and the tube had suddenly given way and been crushed by the violence of the action to a fine powder. So violent and rapid had been the collapse that the water had not had time to rush in by means of the holes at both ends of the copper cylinder and thus fill the empty space left behind by the collapse of the glass tube, but had instead crushed in the copper wall and brought equilibrium in that manner. The process is exactly the reverse of an explosion, and is termed by Sir Wyville Thomson an "implosion." It is only reasonable to suppose that the ability to sustain this enormous pressure can only be acquired by animals after generations of gradual migrations from shallow waters. Those forms that are brought up by the dredge from the depths of the ocean are usually killed and distorted by the enormous and rapid diminution of pressure in their journey to the surface, and it is extremely probable that shallow-water forms would be similarly killed and crushed out of shape were they suddenly plunged into very deep water. The fish that live at these enormous depths are, in consequence of the enormous pressure, liable to a curious form
of accident. If, in chasing their prey or for any other reason, they rise to a considerable distance above the floor of the ocean, the gases of their swimming bladder become considerably expanded and their specific gravity very greatly reduced. Up to a certain limit the muscles of their bodies can counteract the tendency to float upward and enable the fish to regain its proper sphere of life at the bottom; but beyond that limit the muscles are not strong enough to drive the body downward, and the fish, becoming more and more distended as it goes, is gradually killed on its long and involuntary journey to the surface of the sea. The deep-sea fish, then, are exposed to a danger that no other animals in this world are subject to namely, that of tumbling upward. That such accidents do occasionally occur is evidenced by the fact that some fish, which are now known to be true deep-sea forms, were discovered dead and floating on the surface of the ocean long before our modern investigations were commenced.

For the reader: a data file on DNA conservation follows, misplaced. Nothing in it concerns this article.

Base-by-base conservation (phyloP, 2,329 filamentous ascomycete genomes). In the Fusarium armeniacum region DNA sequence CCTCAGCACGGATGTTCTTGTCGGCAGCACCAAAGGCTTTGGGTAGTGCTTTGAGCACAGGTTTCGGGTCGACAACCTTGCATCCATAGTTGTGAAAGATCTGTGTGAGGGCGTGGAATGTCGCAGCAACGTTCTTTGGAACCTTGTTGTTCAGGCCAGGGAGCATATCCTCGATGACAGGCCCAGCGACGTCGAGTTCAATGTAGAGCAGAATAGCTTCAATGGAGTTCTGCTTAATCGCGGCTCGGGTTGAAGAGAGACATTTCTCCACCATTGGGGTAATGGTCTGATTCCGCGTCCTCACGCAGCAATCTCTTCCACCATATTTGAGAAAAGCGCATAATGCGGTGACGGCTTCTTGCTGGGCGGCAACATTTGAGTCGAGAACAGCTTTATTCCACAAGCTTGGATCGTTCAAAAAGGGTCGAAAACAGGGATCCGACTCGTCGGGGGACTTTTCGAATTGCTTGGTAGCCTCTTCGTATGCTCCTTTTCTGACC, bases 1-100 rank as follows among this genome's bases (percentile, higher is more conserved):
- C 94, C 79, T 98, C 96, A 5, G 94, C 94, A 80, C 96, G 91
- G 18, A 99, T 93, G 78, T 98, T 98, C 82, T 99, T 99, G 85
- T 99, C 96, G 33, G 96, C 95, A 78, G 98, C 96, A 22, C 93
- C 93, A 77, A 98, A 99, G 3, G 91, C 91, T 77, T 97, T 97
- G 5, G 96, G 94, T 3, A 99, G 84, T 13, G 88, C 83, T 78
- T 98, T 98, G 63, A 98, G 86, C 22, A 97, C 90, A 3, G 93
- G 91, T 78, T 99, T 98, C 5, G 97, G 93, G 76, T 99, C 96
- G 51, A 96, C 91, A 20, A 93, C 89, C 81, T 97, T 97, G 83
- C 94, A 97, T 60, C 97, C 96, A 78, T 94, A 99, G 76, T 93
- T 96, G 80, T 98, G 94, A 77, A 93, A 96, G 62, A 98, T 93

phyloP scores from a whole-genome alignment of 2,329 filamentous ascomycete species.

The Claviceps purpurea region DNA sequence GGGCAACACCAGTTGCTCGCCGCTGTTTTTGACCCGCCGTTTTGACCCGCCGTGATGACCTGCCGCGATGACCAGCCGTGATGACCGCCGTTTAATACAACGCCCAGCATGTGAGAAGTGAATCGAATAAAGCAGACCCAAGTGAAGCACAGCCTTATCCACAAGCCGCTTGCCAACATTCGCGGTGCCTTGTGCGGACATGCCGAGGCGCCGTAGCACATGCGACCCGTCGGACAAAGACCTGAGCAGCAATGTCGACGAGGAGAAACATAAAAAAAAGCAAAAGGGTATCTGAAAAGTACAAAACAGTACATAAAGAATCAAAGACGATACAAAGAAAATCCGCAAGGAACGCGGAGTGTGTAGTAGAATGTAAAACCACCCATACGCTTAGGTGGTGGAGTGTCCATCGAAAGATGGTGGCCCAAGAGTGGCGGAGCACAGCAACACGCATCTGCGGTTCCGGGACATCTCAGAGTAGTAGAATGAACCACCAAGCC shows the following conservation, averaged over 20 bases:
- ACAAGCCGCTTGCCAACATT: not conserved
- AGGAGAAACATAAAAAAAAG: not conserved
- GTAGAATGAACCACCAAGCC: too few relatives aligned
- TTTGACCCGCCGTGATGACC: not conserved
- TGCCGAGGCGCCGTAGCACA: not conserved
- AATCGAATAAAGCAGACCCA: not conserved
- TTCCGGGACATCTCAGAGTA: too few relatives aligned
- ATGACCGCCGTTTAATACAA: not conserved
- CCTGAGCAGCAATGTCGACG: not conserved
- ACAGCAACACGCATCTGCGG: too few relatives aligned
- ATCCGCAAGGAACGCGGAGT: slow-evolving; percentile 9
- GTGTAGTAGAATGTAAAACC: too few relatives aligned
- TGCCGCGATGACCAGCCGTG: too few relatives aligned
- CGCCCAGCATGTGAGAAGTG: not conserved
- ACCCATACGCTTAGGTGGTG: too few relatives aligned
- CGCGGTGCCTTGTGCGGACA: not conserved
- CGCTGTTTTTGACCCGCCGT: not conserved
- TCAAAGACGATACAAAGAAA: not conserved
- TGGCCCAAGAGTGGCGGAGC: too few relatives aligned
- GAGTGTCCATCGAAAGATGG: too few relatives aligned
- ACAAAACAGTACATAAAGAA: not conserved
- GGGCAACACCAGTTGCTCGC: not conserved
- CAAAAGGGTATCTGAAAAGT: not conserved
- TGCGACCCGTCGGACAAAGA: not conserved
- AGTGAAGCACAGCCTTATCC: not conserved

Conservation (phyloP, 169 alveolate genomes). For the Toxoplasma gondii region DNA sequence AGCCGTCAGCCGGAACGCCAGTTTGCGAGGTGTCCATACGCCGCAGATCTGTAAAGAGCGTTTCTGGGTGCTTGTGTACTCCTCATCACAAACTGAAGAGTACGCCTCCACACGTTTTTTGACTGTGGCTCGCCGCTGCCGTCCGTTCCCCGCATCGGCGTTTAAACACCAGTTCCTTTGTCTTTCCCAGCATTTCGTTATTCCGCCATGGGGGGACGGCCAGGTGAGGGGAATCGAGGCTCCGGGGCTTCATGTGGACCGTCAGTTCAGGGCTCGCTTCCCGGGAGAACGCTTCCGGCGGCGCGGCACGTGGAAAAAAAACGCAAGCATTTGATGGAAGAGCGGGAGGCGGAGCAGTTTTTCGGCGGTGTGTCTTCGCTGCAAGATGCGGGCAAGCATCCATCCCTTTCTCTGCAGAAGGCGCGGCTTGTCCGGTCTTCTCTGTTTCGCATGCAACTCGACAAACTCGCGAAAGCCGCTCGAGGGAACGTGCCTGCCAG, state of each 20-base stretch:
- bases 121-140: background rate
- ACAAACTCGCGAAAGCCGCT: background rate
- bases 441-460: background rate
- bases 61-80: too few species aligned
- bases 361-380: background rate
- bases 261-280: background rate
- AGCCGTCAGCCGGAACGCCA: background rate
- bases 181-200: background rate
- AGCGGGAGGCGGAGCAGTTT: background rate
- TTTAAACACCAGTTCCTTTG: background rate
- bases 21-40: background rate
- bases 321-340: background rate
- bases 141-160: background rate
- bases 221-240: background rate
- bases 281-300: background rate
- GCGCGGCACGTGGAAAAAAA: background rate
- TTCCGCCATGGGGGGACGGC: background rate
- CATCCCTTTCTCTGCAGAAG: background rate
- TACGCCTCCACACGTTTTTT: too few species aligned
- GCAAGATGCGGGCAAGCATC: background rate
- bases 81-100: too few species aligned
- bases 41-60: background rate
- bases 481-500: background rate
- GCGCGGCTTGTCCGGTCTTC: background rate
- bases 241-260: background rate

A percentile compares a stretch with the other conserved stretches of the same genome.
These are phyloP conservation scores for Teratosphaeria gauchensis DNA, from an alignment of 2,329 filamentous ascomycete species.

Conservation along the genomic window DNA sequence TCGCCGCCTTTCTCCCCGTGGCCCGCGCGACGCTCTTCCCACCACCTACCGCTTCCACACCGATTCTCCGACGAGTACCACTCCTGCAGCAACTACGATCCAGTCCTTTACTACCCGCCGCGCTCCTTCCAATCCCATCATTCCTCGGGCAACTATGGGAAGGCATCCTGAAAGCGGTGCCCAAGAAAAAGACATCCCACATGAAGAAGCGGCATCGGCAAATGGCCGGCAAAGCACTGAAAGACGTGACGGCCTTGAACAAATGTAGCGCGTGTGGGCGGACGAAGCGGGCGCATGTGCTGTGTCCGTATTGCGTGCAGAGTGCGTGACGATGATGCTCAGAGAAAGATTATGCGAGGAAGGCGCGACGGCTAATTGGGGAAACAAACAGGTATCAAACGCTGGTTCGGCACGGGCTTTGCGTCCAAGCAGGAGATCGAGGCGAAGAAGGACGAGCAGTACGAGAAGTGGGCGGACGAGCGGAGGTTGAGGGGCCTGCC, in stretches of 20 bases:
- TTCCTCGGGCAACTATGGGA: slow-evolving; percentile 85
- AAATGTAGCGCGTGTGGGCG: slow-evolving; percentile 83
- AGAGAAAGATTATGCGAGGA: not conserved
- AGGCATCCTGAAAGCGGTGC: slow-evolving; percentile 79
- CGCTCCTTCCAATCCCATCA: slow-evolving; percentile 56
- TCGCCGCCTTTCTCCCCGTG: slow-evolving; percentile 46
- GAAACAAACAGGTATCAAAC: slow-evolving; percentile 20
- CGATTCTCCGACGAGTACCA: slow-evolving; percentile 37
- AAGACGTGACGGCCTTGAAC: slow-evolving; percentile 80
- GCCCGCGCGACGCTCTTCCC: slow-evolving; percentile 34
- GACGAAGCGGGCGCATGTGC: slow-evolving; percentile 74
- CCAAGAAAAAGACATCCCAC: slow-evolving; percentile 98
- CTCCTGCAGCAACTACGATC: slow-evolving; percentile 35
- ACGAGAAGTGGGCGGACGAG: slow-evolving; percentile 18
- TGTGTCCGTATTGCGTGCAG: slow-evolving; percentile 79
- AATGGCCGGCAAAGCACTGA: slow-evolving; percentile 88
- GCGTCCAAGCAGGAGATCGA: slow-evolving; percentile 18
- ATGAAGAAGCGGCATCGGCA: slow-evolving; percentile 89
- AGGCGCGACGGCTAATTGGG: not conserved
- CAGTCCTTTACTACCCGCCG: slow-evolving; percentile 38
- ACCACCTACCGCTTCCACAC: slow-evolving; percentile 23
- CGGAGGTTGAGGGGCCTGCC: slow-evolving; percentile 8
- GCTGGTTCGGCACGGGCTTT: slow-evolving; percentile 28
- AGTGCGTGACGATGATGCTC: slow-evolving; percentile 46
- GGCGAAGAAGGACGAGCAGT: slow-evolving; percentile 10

Until quite recently, every one agreed that no rays of sunlight could possibly penetrate the sea to a greater depth than a few